The Workbook course has two sections. In Section One, there are 25 charts with no names or data. Each chart is accompanied by nine questions/prompts that help you to identify the dominant themes in each horoscope. After you’ve answered the questions and written your interpretation, you turn to the corresponding chart in Section Two. There you will find the chart with the name, data and interpretation. These detailed interpretations run between 2000 and 5000 words each. The Workbook includes a page to note what you’ve learned and what you may have missed in your own interpretation. In this way, you hone your skills and expand ability to correctly read astrological symbolism. The course also includes two hours of private tutoring.
Western sidereal looks at aspects in two coordinate systems, equatorial and ecliptic, to discover hidden mundane aspects that help enlarge interpretation. This system also uses fixed stars. The Workbook itself is a spacious tool with succinct guidance notes and beautifully laid out charts. The perfect accompaniment if you fancy a fascinating and accessible adventure in astrology.
By Armand Diaz
I might as well say it: I’m no siderealist. I’ve had a few prickly conversations with people who smugly announce that the sidereal zodiac is the ‘true’ zodiac and that those of us who use the tropical system are mistaken. Ken Bowser is different. A luminary in the world of Western sidereal astrology, he certainly argues strongly for the use of the sidereal zodiac, and makes a good case for it. Yet as much of a siderealist as he is, he’s not dogmatic. Rather than barking about the true zodiac, he invites us to look at the evidence and consider (literally, to be with the stars) whether he has a point. In the Winter 2019 Memberletter, he argued that we need to take precession into account when calculating the date of the U.S. Pluto return. You can disagree with him, but he takes the approach of being persuasive rather than adamant about which zodiac to use.
The Western Sidereal Astrology Interpretation Workbook is not a book to sit and read. It’s the workbook for the author’s course, and for those interested in really learning Western sidereal astrology in depth, there’s no better resource. For those with a more casual interest in the topic, Bowser’s book, An Introduction to Western Sidereal Astrology is a good starting point, and in fact that book is required (along with others, and software) for the course.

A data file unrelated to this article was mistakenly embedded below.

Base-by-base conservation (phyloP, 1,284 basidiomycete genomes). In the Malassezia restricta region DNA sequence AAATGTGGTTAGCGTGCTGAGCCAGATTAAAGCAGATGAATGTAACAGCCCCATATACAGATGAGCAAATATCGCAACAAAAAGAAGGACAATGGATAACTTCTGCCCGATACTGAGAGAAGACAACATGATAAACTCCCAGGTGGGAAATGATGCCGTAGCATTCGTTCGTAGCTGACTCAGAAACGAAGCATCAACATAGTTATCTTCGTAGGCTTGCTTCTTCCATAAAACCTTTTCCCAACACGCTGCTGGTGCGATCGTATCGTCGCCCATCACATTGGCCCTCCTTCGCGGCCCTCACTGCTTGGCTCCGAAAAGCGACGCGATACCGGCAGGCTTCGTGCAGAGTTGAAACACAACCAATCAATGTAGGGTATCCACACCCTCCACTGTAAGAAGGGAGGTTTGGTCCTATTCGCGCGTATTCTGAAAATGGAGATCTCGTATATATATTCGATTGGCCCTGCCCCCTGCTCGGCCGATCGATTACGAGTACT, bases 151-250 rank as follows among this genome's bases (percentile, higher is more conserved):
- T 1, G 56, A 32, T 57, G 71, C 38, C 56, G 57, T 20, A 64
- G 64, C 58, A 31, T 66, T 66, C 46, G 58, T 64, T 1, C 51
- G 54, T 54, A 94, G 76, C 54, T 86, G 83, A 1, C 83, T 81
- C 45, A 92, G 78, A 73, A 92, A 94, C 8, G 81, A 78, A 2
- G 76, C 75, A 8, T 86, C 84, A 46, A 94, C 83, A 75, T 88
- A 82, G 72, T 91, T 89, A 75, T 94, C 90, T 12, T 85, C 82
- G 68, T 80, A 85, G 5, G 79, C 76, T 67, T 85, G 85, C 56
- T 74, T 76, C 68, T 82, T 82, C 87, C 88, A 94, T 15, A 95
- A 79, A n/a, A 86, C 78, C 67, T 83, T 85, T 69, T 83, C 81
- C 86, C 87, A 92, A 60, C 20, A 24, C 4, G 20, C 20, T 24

After an introduction that explains how to use the book and some principles of interpretation, there follows a section containing 25 anonymous charts for the student to interpret. The student isn’t left on their own with only a blank sheet to work with, but is guided by a series of questions that are specific to the chart. Those questions address common factors like the signs of the Sun and Moon (sidereal Sun and Moon, of course), as well as more complex factors such as mundane aspects (aspects in mundo, such as when one object is rising as another is culminating) and the use of fixed stars.
In the next section of the book, we learn whose charts we have been working with, and the author gives his interpretation of the first 24 charts, against which the student can check their understanding. The last chart is discussed in a two-hour private lesson with Bowser—certainly a worthwhile experience for any serious student of Western sidereal astrology. Even with very limited experience of sidereal astrology, I found the author’s interpretations to be interesting and insightful. I can’t say that I fully understood the astrology (because I didn’t take the course), but even as a devout tropicalist I was intrigued by the use of the techniques, and particularly the incorporation of the fixed stars.
For those with a serious interest in learning Western sidereal astrology, I have to endorse this as the best possible resource. It’s an opportunity to learn with a true master of the system, and that alone makes it worth the cost. Dilettantes like myself are warned off by the commitment required, but dedicated students will receive excellent guidance.